A big crew of us left after work for a Friday night sub-24 hour backpacking trip. I’ve been wanting a trip like this for a long time.

We hiked the five miles in the dark – no headlamps. Had a camp fire. Whiskey. Stayed up late. Crawled into bed under huge oak trees.

Saturday, most of us packed up and headed out early. A few stayed – and reported river otters.

I didn’t take any photos. I hardly brought gear. Bag, pad, two burritos and not much else.

It was a great time with good friends.

Car camping the Mono Lake region

Lindsey and I headed to the rain shadow for MLK weekend. It’s mid-winter, but it’s a drought and temperatures are mild. We had a great weekend.

With ice and snow at elevation, and curiosity trumping fitness goals, we did more exploring than exercising. The list of places we visited is long:

  • Travertine hot spring: where we soaked and camped the first night
  • Lundy Canyon: where we drove over snow and then walked up canyon just a bit
  • South Tufa: where we lunched and said hi to the lake
  • June Lake area: where we walked up from Silver Lake, hit ice again and played a riddle
  • Mammoth: where we went to the store
  • the green church: where we went to Hilltop hot spring
  • Mono Lake: where we returned to disperse camp
  • Pickle Meadow: near the Mountain Warfare Training Center, where we walked, crossed the river and climbed a basalt monolith

It was a really rejuvenating and grounding weekend marked by good company, asking lots of questions and comfortable nights camping.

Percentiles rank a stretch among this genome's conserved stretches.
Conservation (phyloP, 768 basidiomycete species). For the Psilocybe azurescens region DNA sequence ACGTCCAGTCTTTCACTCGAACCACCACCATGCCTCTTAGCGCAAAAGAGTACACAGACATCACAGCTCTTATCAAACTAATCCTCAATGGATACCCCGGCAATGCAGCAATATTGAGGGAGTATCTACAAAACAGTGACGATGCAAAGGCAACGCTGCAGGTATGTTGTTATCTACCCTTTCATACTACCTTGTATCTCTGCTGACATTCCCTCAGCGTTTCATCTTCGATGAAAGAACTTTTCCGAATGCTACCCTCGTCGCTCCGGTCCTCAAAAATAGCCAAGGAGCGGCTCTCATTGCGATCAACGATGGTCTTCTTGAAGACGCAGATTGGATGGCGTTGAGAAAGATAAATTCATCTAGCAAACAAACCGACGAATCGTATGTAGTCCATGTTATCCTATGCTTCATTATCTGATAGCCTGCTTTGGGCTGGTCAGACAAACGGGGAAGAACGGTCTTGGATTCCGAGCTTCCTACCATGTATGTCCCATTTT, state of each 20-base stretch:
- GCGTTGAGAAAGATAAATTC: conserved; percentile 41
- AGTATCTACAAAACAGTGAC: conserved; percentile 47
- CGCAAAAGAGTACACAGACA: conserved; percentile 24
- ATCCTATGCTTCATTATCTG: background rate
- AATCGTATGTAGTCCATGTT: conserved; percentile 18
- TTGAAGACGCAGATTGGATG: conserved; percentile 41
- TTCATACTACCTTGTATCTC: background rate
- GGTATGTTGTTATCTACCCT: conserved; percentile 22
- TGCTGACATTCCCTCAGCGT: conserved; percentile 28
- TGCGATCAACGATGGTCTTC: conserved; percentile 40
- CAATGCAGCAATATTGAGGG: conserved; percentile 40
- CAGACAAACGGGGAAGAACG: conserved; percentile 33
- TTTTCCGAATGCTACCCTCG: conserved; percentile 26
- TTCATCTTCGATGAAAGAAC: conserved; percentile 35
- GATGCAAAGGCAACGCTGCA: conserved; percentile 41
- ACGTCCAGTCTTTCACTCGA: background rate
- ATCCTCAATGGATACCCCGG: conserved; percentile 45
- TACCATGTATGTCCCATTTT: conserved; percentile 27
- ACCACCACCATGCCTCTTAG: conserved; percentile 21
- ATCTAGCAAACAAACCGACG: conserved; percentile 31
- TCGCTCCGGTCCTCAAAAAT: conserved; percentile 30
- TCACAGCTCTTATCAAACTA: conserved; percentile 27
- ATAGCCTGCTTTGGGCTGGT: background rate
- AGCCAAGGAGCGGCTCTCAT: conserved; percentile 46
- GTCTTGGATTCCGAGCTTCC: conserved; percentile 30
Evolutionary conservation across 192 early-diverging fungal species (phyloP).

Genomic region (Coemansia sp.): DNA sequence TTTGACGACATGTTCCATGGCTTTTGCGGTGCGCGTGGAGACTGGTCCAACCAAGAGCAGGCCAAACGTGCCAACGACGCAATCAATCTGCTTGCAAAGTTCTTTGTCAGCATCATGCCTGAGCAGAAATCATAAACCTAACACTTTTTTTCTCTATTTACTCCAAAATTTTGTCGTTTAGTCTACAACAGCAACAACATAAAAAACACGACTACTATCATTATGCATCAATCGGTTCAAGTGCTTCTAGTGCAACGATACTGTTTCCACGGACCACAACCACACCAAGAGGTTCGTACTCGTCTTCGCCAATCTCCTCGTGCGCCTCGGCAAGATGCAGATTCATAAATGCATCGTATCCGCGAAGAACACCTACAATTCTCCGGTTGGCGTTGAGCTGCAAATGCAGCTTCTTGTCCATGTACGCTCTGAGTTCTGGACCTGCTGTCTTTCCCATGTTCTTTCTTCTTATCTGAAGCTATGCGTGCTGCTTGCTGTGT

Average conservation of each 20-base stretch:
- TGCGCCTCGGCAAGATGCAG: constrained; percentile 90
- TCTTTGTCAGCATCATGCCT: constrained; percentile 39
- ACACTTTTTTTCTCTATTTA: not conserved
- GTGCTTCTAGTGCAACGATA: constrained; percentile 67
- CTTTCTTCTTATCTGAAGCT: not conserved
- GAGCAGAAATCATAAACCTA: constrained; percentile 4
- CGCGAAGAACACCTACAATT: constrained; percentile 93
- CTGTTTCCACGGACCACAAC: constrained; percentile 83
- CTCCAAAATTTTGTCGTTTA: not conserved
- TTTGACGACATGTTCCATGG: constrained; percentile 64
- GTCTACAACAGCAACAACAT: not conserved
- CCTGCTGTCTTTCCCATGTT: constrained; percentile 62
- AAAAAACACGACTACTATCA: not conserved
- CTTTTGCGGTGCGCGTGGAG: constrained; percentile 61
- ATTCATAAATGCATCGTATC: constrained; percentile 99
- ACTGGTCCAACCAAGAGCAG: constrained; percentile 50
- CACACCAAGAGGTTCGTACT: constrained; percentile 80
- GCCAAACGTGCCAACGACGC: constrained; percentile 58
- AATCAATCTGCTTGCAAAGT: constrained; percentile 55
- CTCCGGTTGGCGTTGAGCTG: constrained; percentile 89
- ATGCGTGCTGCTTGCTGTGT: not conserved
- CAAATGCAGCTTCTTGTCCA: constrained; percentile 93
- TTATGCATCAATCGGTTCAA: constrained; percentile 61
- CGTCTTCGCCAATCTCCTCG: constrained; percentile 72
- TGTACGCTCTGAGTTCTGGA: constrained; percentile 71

I hardly took pictures but I did take this one. Mono Lake, Calif.

I hardly took pictures but I did take this one. Mono Lake, Calif.

Trip planning for 2015

Hiking Stebbins Cold Canyon loop at Lake Berryessa

We loaded up the car and headed to Berryessa for an afternoon hike. Fun company, nice light and just the right amount of casual effort make it one of our best local hikes.

The day was marked by emergency responders descending on the canyon as we were heading out. Two helicopters, a plane and two volunteer firefighters from Vacaville were the first wave. It was hard to really know what was going on – what they told us was that they thought that a climber had fallen. I helped in a minor way by finding and directing them to a game trail that they could follow. It’s not a crag that I know to be on climber’s lists. After quite a bit of searching, the helicopter found one person and lifted them out before returning to the accident site. We left before seeing full resolution. It all seemed fast paced – a worrisome sign. Back towards the trailhead, probably a dozen fire trucks were starting their response.

Lake Berryessa in the background.

Lake Berryessa in the background.